With the NCAA Tournament coming to an end on Monday and Louisville being crowned champions I would like to take one look back at the tournament and the affect that it can have on your development as a player. Part of player development is watching a ton of basketball, learning from what you watch, and then applying those lessons to your own basketball skill development and/or sports performance training. Over the past two installments on the NCAA tournament, we covered being a multiple skill player and having the ability to beat your defender from any position and first step explosion or quick bursts of speed that give players like Peyton Siva an edge over their opponents. In this final recap of the NCAA tournament the focus is going to be on the jump shot which was almost redfined this year by players such as Luke Hancock, Trey Burke, Spike Albrecht, and Nik Stauskas. Sure there have been great jump shooting performances in the recent past by players like Jimmer Fredette and Stephan Curry but I have not seen anything quite like the shooting this year as a collective whole.
As I watched the aforementioned players bury jumper upon jumper, some of which were from ranges that made Fredette’s jumpers look like layups I could not help but notice a lot of the same priniciples that I learned from Paul Hoover, founder of the Pro Shot System, and that we apply at all of our workouts at Elite Basketball Training. In fact, Trey Burke of Michigan, who was recently named Naismith Player of the Year actually trained with Paul Hoover and uses all of his techniques like the finger, the turn, the hop, and the sweep and sway. For a period of time, I was beginning to worry that basketball players and coaches were not taking jump shooting seriously, as brick after brick was thrown up at the rim I could not help to think that jump shooting around the country was consistently terrible. However in the last week Burke and these other players have reassured me that there is still good jump shooting out there and that they all follow the same techniques that the Pro Shot System is based on. It is exciting to see this and important for players to learn from not only their technique but also from the fact that if you can shoot the basketball well, a coach will find a spot for you on the floor. He has too. Yes, defense may win games and championships but at the end of the day, the team who scores the most wins and shooting is one of , if not the most prominent way to score.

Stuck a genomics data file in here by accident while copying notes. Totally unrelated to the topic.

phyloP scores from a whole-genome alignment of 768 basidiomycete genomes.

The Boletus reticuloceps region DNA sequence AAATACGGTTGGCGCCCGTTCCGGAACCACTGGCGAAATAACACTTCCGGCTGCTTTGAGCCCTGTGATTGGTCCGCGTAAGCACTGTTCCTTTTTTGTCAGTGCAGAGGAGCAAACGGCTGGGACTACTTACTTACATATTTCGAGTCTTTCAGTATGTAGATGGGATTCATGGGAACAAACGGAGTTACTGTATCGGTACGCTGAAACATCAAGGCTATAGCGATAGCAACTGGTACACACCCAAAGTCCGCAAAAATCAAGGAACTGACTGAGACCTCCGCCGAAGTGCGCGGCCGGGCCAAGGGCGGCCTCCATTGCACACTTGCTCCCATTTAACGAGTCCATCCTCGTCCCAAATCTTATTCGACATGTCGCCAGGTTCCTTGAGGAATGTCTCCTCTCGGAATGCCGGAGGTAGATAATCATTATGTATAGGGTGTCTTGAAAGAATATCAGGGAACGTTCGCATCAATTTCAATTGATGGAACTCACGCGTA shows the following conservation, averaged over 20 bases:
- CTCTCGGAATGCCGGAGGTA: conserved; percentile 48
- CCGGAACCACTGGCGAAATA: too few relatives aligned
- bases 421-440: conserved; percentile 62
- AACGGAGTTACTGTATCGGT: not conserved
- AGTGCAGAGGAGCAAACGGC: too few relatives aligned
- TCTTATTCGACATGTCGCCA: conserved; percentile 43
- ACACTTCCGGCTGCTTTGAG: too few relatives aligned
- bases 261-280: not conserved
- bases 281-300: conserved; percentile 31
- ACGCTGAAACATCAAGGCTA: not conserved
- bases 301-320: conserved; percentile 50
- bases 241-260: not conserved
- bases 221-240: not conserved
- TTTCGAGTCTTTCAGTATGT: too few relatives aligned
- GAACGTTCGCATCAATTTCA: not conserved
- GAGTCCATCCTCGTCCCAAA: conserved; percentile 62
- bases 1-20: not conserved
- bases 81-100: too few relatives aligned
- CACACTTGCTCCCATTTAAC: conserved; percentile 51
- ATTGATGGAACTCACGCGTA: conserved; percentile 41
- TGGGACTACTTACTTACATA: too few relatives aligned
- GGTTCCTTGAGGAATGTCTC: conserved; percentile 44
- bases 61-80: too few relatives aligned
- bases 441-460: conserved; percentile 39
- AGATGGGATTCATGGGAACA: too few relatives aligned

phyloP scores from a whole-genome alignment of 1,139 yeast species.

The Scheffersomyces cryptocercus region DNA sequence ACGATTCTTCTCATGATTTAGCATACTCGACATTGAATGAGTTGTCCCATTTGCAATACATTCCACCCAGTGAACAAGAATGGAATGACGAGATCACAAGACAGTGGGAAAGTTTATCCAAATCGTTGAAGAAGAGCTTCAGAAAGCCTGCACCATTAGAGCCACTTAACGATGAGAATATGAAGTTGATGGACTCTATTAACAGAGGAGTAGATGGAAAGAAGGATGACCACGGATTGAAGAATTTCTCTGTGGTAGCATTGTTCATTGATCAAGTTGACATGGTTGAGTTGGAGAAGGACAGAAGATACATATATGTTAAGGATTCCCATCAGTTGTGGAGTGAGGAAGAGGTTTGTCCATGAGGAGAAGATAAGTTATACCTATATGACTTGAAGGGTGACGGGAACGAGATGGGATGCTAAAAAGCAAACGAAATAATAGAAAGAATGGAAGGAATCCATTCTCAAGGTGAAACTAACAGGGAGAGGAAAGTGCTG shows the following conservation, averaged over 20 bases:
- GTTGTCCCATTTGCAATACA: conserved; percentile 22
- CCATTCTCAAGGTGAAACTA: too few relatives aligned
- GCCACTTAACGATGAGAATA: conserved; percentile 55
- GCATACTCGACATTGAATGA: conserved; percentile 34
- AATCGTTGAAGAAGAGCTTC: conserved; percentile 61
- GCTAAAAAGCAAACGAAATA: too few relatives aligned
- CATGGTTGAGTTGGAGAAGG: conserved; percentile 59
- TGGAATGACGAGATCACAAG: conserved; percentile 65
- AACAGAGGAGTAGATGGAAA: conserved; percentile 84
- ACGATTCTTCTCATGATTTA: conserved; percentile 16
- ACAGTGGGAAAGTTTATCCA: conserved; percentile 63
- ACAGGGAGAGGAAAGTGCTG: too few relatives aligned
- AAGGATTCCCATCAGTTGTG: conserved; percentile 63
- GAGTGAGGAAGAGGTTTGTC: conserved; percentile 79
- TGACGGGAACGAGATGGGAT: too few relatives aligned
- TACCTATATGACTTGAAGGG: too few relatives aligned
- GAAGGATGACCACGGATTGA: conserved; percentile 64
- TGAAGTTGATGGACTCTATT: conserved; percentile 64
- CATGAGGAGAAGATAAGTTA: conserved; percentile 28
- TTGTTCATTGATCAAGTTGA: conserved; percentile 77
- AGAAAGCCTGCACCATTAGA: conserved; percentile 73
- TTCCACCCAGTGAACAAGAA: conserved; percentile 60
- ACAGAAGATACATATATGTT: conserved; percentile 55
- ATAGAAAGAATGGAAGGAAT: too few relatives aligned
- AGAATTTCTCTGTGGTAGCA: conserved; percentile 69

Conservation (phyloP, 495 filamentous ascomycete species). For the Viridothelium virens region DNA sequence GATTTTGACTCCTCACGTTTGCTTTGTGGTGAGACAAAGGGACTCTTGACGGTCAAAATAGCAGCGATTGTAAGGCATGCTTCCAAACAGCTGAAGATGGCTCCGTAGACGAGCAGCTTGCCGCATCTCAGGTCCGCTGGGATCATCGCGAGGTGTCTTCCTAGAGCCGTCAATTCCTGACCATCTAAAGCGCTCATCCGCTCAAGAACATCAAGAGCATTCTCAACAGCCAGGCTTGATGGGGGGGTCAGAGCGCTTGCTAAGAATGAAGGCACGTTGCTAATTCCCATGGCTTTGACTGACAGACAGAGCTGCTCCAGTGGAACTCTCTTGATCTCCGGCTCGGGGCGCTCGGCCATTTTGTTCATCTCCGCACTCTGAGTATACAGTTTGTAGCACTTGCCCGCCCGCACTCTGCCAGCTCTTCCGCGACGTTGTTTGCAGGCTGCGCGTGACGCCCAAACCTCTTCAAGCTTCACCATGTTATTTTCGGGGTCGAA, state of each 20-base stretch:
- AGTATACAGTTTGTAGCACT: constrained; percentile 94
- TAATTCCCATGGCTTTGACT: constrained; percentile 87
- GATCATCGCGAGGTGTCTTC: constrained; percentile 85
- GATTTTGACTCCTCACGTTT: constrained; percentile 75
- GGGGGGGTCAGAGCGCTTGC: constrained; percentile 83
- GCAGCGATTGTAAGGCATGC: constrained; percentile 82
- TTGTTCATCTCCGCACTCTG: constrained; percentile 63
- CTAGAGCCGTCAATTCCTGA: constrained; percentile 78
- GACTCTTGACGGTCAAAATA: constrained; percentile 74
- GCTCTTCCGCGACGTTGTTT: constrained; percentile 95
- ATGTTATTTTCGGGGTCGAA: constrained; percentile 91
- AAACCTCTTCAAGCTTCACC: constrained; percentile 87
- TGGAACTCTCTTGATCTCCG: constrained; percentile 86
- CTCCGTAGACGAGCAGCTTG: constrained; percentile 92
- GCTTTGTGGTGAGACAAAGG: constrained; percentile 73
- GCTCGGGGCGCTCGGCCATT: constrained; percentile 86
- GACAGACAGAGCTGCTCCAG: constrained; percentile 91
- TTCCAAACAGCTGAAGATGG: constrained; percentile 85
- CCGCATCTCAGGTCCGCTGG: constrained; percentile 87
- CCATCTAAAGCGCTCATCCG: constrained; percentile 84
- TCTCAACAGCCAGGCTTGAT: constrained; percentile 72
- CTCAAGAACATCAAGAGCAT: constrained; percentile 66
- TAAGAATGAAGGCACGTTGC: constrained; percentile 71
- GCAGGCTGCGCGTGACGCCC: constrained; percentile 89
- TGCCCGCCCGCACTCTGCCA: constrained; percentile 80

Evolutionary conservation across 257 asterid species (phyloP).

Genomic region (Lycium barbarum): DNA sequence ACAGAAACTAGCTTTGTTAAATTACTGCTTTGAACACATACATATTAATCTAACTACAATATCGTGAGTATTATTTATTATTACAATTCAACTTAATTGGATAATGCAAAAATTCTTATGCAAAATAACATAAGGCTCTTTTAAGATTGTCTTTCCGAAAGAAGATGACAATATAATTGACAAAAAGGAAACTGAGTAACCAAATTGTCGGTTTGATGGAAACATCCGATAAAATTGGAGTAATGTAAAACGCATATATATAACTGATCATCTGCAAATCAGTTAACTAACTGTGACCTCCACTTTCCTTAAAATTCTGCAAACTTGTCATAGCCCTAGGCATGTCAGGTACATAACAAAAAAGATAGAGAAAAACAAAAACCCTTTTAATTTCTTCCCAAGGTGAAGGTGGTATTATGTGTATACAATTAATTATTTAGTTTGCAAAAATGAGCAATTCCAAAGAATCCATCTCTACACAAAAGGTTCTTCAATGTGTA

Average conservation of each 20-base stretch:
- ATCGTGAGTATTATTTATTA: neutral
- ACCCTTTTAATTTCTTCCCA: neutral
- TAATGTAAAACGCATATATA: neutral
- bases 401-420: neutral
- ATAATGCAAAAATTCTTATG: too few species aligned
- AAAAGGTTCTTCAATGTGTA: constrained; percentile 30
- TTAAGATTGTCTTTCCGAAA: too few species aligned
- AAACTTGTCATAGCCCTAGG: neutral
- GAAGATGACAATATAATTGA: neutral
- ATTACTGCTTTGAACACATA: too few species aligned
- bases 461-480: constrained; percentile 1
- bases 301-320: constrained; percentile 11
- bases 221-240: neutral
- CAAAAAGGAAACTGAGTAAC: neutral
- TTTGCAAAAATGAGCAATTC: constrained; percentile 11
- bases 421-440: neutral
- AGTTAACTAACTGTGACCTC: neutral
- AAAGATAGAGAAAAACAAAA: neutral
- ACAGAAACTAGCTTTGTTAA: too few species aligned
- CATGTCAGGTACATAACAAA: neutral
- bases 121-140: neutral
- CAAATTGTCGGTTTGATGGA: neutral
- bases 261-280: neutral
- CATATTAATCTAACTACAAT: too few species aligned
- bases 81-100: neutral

Keep this in mind as you head out to practice this weekend. Learn the proper way to shoot. Work on that form repetitively until it becomes ingrained into your head. Then never stray from it while taking jumper upon jumper upon jumper in order to perfect the craft and become an excellent jump shooter. Doing so is guaranteed to get you more court time and it might even make you the next star of your team.
If you are interested in learning more about the Pro Shot System, drop me a line in the comments section below or email me directly. And keep your eyes open for our Six Week Summer Shooting Program featuring the Pro Shot System and coming soon.